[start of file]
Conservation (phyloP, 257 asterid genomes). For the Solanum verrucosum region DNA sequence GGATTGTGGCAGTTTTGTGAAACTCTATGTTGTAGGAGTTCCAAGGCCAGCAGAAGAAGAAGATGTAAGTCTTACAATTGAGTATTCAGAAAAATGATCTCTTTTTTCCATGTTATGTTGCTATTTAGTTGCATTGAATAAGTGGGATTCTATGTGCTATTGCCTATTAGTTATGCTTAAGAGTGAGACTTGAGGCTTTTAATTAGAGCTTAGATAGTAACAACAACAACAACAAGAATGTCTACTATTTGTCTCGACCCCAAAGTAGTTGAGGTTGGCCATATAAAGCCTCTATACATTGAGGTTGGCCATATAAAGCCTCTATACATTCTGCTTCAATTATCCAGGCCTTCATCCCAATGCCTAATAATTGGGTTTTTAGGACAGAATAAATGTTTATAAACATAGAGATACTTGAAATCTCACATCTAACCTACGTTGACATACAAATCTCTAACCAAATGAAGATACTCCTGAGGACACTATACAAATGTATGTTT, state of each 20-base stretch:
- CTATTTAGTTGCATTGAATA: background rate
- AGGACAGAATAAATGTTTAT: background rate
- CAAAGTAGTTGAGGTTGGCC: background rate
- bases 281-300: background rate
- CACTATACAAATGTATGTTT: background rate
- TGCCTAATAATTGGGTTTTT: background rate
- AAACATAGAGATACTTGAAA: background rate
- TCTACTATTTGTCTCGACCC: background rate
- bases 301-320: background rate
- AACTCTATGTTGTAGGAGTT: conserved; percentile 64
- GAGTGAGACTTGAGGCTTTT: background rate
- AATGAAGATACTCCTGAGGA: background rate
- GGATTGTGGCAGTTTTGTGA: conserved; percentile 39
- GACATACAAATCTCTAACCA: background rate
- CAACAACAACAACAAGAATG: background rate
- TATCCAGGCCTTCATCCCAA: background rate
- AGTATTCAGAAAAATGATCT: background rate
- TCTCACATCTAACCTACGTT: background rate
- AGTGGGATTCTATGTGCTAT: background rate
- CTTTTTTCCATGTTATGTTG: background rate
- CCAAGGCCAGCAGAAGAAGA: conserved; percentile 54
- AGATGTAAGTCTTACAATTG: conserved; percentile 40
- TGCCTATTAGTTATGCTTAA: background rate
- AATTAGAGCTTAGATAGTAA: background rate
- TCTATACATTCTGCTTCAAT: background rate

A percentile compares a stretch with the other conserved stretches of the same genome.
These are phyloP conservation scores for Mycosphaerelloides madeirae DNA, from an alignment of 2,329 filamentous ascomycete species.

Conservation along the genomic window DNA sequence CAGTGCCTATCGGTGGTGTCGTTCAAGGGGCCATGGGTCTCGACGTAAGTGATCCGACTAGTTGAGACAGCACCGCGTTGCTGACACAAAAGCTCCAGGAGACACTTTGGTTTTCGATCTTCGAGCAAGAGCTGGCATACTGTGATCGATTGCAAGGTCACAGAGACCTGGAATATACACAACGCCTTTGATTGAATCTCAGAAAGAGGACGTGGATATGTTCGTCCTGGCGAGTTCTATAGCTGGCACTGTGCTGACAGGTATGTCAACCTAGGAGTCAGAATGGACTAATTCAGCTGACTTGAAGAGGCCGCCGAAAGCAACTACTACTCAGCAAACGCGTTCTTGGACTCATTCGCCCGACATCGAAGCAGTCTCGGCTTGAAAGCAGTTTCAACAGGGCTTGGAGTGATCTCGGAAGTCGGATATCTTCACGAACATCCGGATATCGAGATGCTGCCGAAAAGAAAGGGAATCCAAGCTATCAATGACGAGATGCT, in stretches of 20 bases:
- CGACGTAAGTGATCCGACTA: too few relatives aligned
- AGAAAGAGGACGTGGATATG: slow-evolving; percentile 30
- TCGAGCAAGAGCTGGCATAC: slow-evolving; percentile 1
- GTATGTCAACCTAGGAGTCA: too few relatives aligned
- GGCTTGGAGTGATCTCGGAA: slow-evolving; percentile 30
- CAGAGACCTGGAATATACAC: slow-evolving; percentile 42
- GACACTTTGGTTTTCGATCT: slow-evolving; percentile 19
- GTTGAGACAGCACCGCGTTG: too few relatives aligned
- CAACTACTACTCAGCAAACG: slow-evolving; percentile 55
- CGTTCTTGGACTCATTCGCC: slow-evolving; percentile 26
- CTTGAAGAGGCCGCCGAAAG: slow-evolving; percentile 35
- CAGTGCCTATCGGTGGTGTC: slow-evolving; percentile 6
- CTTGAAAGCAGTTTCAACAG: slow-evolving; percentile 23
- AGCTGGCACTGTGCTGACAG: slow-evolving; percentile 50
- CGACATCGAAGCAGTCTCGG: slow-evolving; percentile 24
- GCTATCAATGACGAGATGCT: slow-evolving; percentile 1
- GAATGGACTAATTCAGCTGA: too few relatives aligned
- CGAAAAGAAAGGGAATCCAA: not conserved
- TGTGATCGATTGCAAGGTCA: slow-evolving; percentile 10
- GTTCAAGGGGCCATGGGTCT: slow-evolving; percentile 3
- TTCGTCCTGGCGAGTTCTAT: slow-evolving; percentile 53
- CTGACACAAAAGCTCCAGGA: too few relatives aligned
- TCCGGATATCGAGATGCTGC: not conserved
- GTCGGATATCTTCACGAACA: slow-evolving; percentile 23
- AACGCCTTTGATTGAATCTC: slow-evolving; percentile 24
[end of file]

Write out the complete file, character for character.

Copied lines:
Conservation (phyloP, 257 asterid genomes). For the Solanum verrucosum region DNA sequence GGATTGTGGCAGTTTTGTGAAACTCTATGTTGTAGGAGTTCCAAGGCCAGCAGAAGAAGAAGATGTAAGTCTTACAATTGAGTATTCAGAAAAATGATCTCTTTTTTCCATGTTATGTTGCTATTTAGTTGCATTGAATAAGTGGGATTCTATGTGCTATTGCCTATTAGTTATGCTTAAGAGTGAGACTTGAGGCTTTTAATTAGAGCTTAGATAGTAACAACAACAACAACAAGAATGTCTACTATTTGTCTCGACCCCAAAGTAGTTGAGGTTGGCCATATAAAGCCTCTATACATTGAGGTTGGCCATATAAAGCCTCTATACATTCTGCTTCAATTATCCAGGCCTTCATCCCAATGCCTAATAATTGGGTTTTTAGGACAGAATAAATGTTTATAAACATAGAGATACTTGAAATCTCACATCTAACCTACGTTGACATACAAATCTCTAACCAAATGAAGATACTCCTGAGGACACTATACAAATGTATGTTT, state of each 20-base stretch:
- CTATTTAGTTGCATTGAATA: background rate
- AGGACAGAATAAATGTTTAT: background rate
- CAAAGTAGTTGAGGTTGGCC: background rate
- bases 281-300: background rate
- CACTATACAAATGTATGTTT: background rate
- TGCCTAATAATTGGGTTTTT: background rate
- AAACATAGAGATACTTGAAA: background rate
- TCTACTATTTGTCTCGACCC: background rate
- bases 301-320: background rate
- AACTCTATGTTGTAGGAGTT: conserved; percentile 64
- GAGTGAGACTTGAGGCTTTT: background rate
- AATGAAGATACTCCTGAGGA: background rate
- GGATTGTGGCAGTTTTGTGA: conserved; percentile 39
- GACATACAAATCTCTAACCA: background rate
- CAACAACAACAACAAGAATG: background rate
- TATCCAGGCCTTCATCCCAA: background rate
- AGTATTCAGAAAAATGATCT: background rate
- TCTCACATCTAACCTACGTT: background rate
- AGTGGGATTCTATGTGCTAT: background rate
- CTTTTTTCCATGTTATGTTG: background rate
- CCAAGGCCAGCAGAAGAAGA: conserved; percentile 54
- AGATGTAAGTCTTACAATTG: conserved; percentile 40
- TGCCTATTAGTTATGCTTAA: background rate
- AATTAGAGCTTAGATAGTAA: background rate
- TCTATACATTCTGCTTCAAT: background rate

A percentile compares a stretch with the other conserved stretches of the same genome.
These are phyloP conservation scores for Mycosphaerelloides madeirae DNA, from an alignment of 2,329 filamentous ascomycete species.

Conservation along the genomic window DNA sequence CAGTGCCTATCGGTGGTGTCGTTCAAGGGGCCATGGGTCTCGACGTAAGTGATCCGACTAGTTGAGACAGCACCGCGTTGCTGACACAAAAGCTCCAGGAGACACTTTGGTTTTCGATCTTCGAGCAAGAGCTGGCATACTGTGATCGATTGCAAGGTCACAGAGACCTGGAATATACACAACGCCTTTGATTGAATCTCAGAAAGAGGACGTGGATATGTTCGTCCTGGCGAGTTCTATAGCTGGCACTGTGCTGACAGGTATGTCAACCTAGGAGTCAGAATGGACTAATTCAGCTGACTTGAAGAGGCCGCCGAAAGCAACTACTACTCAGCAAACGCGTTCTTGGACTCATTCGCCCGACATCGAAGCAGTCTCGGCTTGAAAGCAGTTTCAACAGGGCTTGGAGTGATCTCGGAAGTCGGATATCTTCACGAACATCCGGATATCGAGATGCTGCCGAAAAGAAAGGGAATCCAAGCTATCAATGACGAGATGCT, in stretches of 20 bases:
- CGACGTAAGTGATCCGACTA: too few relatives aligned
- AGAAAGAGGACGTGGATATG: slow-evolving; percentile 30
- TCGAGCAAGAGCTGGCATAC: slow-evolving; percentile 1
- GTATGTCAACCTAGGAGTCA: too few relatives aligned
- GGCTTGGAGTGATCTCGGAA: slow-evolving; percentile 30
- CAGAGACCTGGAATATACAC: slow-evolving; percentile 42
- GACACTTTGGTTTTCGATCT: slow-evolving; percentile 19
- GTTGAGACAGCACCGCGTTG: too few relatives aligned
- CAACTACTACTCAGCAAACG: slow-evolving; percentile 55
- CGTTCTTGGACTCATTCGCC: slow-evolving; percentile 26
- CTTGAAGAGGCCGCCGAAAG: slow-evolving; percentile 35
- CAGTGCCTATCGGTGGTGTC: slow-evolving; percentile 6
- CTTGAAAGCAGTTTCAACAG: slow-evolving; percentile 23
- AGCTGGCACTGTGCTGACAG: slow-evolving; percentile 50
- CGACATCGAAGCAGTCTCGG: slow-evolving; percentile 24
- GCTATCAATGACGAGATGCT: slow-evolving; percentile 1
- GAATGGACTAATTCAGCTGA: too few relatives aligned
- CGAAAAGAAAGGGAATCCAA: not conserved
- TGTGATCGATTGCAAGGTCA: slow-evolving; percentile 10
- GTTCAAGGGGCCATGGGTCT: slow-evolving; percentile 3
- TTCGTCCTGGCGAGTTCTAT: slow-evolving; percentile 53
- CTGACACAAAAGCTCCAGGA: too few relatives aligned
- TCCGGATATCGAGATGCTGC: not conserved
- GTCGGATATCTTCACGAACA: slow-evolving; percentile 23
- AACGCCTTTGATTGAATCTC: slow-evolving; percentile 24